"When a user submits a comment, echochamber.js will save the comment to the user's LocalStorage, so when they return to the page, they can be confident that their voice is being heard, and feel engaged with your very engaging content. It does not make any HTTP requests. Since LocalStorage is only local, you and your database need not be burdened with other people's opinions."
Anyone who writes articles on the web knows the maxim: "Don’t read the comments." Fortunately for Yoni Appelbaum, a recent Ph.D. in history from Brandeis University, the well-known writer Ta-Nehisi Coates routinely ignores that rule.How a history Ph.D. who was on the tenure-track market ended up in with a pretty good gig in journalism, primarily because of the quality of his comments.
Ice Cubes - A Recipe. The comments offer many helpful tips.
"Every day there are untold millions of comments, texts, and online interactions. Millions. And each one says, I am here and I extend my consciousness to there. There might have been a time when humans were content to sit and simply be, like the goat I saw yesterday sitting contently in a patch of sunshine at the Lincoln Park Zoo. That time was long ago. We want the news. We want to chatter and gossip. We want to say "I am alive" in a billion billion different ways. And now here is internet, providing such an easy, easy way to do that."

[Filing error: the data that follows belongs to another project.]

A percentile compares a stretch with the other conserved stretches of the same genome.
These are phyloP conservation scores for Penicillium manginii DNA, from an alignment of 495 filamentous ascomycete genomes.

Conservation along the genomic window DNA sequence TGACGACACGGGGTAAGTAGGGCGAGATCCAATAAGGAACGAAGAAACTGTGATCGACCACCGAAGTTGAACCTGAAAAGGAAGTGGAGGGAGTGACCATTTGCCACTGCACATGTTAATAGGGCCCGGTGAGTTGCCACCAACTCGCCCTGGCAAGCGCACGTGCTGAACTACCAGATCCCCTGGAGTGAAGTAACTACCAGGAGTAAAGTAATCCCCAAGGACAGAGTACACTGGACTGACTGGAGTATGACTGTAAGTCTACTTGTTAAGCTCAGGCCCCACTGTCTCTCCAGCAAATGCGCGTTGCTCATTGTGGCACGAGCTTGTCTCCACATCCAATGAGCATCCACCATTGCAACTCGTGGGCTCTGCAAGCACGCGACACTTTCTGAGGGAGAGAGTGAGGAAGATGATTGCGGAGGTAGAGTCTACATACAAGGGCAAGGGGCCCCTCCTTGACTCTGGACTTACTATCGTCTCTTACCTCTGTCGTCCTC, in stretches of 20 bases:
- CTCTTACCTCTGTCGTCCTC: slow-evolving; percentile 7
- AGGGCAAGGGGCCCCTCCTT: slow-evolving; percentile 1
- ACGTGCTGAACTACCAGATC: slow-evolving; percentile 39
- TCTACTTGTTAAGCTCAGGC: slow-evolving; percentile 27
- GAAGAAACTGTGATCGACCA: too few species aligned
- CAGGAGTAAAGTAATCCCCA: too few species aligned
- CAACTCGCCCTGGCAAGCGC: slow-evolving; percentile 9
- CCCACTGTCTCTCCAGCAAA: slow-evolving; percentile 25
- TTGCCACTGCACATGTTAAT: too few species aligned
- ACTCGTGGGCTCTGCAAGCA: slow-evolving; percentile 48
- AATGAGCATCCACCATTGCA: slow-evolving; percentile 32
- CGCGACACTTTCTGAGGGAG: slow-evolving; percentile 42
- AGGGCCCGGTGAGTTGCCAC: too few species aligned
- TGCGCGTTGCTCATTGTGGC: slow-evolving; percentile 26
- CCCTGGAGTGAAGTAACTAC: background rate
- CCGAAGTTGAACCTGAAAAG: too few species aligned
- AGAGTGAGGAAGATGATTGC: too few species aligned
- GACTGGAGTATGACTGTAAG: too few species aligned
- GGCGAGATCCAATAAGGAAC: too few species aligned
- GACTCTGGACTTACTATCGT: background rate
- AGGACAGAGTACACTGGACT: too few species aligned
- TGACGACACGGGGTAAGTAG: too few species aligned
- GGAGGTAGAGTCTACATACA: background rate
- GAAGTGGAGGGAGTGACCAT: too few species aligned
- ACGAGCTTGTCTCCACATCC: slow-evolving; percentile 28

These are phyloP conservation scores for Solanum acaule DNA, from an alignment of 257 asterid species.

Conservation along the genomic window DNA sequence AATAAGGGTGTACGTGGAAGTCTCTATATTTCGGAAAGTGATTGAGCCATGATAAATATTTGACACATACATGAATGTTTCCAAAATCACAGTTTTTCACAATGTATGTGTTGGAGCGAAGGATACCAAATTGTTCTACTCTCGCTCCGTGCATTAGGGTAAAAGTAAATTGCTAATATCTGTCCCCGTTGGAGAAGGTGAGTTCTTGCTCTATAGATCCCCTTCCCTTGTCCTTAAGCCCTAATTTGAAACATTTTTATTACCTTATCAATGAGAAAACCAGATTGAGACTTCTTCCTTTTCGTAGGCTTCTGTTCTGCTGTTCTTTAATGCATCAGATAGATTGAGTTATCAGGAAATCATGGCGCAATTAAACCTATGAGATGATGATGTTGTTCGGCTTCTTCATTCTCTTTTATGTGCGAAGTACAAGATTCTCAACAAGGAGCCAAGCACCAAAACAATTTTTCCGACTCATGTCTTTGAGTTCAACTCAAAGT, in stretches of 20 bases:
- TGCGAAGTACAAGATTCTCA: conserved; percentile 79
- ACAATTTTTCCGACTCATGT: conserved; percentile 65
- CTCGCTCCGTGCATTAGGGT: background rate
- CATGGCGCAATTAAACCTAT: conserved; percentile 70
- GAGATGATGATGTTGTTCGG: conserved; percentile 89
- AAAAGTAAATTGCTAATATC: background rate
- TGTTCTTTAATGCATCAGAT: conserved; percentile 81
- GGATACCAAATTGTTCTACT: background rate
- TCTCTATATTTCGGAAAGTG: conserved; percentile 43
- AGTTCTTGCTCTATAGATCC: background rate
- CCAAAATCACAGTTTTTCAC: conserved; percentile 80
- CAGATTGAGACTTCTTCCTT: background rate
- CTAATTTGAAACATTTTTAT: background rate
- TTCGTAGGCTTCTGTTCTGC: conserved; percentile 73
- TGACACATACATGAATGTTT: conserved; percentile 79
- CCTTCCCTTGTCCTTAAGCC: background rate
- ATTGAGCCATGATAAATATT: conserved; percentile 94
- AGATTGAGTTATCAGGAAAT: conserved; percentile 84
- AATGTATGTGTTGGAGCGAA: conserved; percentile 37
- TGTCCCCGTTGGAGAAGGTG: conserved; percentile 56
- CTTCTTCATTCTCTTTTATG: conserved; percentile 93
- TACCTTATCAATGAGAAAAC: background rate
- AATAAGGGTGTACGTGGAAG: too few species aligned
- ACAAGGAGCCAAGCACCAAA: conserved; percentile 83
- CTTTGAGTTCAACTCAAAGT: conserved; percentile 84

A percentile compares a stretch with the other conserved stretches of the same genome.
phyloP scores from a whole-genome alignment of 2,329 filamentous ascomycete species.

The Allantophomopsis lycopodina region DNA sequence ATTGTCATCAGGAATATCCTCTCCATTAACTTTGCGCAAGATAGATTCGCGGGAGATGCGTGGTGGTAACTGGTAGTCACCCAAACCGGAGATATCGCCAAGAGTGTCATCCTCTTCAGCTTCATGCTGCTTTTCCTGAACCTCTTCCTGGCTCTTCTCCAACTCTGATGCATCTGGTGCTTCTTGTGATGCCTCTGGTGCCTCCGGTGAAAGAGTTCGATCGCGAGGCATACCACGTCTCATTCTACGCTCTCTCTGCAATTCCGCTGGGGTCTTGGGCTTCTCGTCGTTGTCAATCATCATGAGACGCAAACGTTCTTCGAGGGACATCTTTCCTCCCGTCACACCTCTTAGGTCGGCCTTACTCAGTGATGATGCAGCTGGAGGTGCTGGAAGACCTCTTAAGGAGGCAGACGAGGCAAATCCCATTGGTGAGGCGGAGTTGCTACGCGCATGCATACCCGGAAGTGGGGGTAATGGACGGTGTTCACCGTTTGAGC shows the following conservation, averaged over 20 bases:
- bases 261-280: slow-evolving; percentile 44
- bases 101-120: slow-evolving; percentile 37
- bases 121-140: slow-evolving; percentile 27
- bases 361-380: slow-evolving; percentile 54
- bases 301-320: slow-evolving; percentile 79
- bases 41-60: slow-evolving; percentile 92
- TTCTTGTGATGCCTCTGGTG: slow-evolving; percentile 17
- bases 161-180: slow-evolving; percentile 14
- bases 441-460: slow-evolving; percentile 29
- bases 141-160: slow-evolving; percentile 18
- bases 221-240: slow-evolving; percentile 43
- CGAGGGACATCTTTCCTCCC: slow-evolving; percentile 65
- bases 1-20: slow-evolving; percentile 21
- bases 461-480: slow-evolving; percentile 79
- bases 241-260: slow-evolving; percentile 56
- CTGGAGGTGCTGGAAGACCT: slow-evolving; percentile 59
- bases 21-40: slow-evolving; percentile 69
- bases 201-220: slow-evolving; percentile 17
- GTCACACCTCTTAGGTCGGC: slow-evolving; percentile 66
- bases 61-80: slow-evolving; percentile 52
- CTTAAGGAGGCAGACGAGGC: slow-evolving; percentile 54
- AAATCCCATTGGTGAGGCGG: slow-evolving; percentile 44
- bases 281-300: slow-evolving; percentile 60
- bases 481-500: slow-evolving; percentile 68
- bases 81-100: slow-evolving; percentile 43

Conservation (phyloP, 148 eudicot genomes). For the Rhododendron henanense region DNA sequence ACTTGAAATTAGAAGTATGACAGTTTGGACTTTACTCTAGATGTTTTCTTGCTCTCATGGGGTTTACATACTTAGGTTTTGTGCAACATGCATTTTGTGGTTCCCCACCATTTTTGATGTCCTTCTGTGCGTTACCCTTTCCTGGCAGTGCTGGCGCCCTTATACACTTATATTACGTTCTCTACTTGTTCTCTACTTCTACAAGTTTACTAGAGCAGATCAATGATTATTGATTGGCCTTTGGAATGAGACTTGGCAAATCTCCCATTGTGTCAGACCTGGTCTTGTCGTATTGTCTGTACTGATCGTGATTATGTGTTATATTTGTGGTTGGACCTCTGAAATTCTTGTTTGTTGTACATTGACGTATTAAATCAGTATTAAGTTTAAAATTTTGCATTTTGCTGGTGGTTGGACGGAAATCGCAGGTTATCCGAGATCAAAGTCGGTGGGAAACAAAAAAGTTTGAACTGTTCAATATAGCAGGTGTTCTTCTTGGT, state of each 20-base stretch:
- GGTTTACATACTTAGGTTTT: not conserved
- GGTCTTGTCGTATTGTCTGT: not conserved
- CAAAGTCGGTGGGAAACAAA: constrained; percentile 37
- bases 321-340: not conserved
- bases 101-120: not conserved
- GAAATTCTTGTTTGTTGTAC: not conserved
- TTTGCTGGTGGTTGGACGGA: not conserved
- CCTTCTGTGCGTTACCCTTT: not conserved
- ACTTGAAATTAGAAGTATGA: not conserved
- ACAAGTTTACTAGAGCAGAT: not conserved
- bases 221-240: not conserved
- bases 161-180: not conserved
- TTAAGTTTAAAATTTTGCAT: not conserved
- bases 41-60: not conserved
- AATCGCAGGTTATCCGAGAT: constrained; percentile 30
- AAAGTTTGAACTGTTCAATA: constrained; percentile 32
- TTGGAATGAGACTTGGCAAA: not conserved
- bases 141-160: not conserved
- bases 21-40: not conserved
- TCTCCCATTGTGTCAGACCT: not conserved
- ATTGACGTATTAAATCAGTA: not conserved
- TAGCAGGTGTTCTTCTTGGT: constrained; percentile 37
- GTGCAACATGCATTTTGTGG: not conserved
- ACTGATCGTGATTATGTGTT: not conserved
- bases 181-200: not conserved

So apostrophree corrects these kinds of errors before people see them, preventing employees from spending time posting corrections and engaging in online flame wars about English usage?